Human major transitions from the perspective of distributed adaptations
Ehud Lamm, Meir Finkel, and Oren Kolodny, Human major transitions from the perspective of distributed adaptations. In Philosophical Transactions of the Royal Society B, 2023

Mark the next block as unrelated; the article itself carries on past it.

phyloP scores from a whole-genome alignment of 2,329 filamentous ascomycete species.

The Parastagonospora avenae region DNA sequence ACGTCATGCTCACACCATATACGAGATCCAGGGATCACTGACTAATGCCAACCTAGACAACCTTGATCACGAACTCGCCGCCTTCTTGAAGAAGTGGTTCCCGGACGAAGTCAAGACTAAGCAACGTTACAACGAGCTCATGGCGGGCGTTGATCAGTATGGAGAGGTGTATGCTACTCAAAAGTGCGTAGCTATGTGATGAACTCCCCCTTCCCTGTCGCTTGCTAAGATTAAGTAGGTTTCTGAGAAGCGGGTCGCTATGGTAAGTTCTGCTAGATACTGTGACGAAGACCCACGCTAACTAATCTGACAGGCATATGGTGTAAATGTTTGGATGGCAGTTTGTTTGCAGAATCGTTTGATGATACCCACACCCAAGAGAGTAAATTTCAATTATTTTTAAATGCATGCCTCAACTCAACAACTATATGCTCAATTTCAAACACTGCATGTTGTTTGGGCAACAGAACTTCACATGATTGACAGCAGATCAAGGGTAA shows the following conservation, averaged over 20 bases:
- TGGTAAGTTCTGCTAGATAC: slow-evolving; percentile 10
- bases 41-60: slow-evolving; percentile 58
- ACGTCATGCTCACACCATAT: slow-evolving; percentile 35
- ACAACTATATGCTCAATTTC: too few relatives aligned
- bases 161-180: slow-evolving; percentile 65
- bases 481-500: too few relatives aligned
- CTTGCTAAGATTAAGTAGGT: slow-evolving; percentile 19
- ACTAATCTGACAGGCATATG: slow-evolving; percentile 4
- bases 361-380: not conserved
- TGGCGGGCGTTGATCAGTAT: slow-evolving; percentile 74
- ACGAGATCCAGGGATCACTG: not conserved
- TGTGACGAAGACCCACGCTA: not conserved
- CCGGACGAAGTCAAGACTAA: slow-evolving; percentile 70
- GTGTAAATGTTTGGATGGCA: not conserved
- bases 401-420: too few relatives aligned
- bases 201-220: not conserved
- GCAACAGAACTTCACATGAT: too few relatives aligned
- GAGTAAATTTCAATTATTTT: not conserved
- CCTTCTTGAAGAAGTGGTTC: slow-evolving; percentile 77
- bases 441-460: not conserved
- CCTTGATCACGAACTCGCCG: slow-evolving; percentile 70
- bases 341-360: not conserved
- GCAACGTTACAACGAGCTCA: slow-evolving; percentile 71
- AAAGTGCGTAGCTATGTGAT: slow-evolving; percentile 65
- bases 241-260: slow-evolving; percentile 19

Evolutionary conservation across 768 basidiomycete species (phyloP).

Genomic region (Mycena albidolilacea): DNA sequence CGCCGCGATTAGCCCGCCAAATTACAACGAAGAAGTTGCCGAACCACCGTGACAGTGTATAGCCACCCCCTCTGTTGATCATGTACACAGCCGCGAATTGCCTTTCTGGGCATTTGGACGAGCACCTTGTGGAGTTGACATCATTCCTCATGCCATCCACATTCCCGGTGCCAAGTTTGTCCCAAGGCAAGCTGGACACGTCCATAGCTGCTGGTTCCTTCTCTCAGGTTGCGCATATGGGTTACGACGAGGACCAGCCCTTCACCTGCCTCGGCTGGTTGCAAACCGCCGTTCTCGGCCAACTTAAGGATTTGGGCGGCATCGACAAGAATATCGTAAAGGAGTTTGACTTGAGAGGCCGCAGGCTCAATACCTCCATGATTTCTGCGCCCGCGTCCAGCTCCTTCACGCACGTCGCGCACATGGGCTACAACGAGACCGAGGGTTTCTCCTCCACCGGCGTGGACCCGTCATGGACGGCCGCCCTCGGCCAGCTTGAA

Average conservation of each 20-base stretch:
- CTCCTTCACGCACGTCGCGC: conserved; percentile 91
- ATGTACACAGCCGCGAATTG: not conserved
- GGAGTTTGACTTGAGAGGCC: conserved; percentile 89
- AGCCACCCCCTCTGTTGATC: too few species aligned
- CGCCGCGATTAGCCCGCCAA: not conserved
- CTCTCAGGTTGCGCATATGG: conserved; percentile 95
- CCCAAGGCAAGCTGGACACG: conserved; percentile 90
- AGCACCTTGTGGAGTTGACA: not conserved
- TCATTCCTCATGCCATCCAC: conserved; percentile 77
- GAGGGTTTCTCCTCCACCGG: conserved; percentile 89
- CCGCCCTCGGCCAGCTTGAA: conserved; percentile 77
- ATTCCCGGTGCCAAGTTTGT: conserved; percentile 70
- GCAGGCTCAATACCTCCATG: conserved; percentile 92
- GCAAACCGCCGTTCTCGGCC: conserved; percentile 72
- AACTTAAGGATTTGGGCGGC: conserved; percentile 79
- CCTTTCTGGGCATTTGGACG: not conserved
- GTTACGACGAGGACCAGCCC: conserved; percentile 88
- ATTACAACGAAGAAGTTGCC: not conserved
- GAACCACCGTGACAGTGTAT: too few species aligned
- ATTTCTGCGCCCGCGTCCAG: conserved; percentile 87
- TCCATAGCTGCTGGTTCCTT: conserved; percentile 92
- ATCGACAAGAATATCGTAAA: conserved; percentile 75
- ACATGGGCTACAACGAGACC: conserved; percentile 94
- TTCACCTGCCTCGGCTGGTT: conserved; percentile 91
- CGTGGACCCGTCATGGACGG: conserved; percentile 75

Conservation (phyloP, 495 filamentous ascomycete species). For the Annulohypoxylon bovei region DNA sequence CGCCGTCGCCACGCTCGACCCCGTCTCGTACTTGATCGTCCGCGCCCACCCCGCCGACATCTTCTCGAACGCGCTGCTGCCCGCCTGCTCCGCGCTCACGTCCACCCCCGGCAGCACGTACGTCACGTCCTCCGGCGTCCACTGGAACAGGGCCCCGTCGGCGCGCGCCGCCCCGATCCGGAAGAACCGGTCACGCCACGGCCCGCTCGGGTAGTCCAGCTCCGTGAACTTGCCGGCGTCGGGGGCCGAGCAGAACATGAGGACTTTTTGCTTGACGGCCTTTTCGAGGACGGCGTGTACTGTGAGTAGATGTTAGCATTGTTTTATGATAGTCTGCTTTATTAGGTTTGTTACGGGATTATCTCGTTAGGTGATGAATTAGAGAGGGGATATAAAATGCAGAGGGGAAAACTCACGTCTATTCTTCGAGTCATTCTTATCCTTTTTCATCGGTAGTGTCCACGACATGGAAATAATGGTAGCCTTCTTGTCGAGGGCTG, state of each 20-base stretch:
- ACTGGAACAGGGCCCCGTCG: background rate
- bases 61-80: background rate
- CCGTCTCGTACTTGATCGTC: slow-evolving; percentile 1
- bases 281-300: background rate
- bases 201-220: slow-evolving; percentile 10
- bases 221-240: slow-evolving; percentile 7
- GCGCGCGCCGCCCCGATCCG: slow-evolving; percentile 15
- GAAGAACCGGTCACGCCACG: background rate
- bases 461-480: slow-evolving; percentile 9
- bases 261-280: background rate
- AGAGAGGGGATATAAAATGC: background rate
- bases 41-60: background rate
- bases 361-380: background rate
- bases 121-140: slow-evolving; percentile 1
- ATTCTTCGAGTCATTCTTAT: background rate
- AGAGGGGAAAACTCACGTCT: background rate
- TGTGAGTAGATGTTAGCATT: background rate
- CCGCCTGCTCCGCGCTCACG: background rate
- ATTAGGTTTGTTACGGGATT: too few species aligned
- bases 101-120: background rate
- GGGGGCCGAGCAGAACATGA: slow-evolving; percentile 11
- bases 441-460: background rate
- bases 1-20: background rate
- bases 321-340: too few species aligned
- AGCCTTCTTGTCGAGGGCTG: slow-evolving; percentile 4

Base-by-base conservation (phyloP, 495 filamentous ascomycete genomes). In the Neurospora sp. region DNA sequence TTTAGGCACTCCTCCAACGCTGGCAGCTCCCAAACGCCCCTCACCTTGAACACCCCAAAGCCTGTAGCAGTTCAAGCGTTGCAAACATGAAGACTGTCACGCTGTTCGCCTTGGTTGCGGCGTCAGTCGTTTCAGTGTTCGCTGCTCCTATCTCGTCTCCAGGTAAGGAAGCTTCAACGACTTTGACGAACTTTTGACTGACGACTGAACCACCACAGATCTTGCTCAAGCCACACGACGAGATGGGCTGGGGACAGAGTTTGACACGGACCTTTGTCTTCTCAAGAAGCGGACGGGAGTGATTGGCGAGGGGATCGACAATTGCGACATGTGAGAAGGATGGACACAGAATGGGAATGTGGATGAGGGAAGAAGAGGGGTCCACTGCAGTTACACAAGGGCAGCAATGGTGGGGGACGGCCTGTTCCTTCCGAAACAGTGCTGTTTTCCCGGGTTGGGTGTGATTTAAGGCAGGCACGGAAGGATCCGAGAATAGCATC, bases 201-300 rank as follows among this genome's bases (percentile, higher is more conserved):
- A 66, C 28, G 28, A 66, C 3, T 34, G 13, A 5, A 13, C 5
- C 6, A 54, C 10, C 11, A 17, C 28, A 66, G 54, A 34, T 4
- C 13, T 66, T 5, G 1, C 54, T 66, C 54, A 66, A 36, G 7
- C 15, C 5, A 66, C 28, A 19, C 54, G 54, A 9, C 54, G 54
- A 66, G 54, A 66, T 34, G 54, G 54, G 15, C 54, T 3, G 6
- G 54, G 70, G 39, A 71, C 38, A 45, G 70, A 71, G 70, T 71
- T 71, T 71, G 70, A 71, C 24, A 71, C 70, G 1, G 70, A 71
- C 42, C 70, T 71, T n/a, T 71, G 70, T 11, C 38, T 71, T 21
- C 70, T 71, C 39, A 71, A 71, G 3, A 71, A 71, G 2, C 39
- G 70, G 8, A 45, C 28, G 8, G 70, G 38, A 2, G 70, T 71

Distributed adaptations are cases in which adaptation is dependent on the population as a whole: the adaptation is conferred by a structural or compositional aspect of the population; the adaptively relevant information cannot be reduced to information possessed by a single individual. Possible examples of human-distributed adaptations are song lines, traditions, trail systems, game drive lanes and systems of water collection and irrigation. Here we discuss the possible role of distributed adaptations in human cultural macro-evolution. Several kinds of human-distributed adaptations are presented, and their evolutionary implications are highlighted. In particular, we discuss the implications of population size, density and bottlenecks on the distributed adaptations that a population may possess and how they in turn would affect the population’s resilience to ecological change. We discuss the implications that distributed adaptations may have for human collective action and the possibility that they played a role in colonization of new areas and niches, in seasonal migration, and in setting constraints for minimal inter-population connectivity.This article is part of the theme issue ‘Human socio-cultural evolution in light of evolutionary transitions’.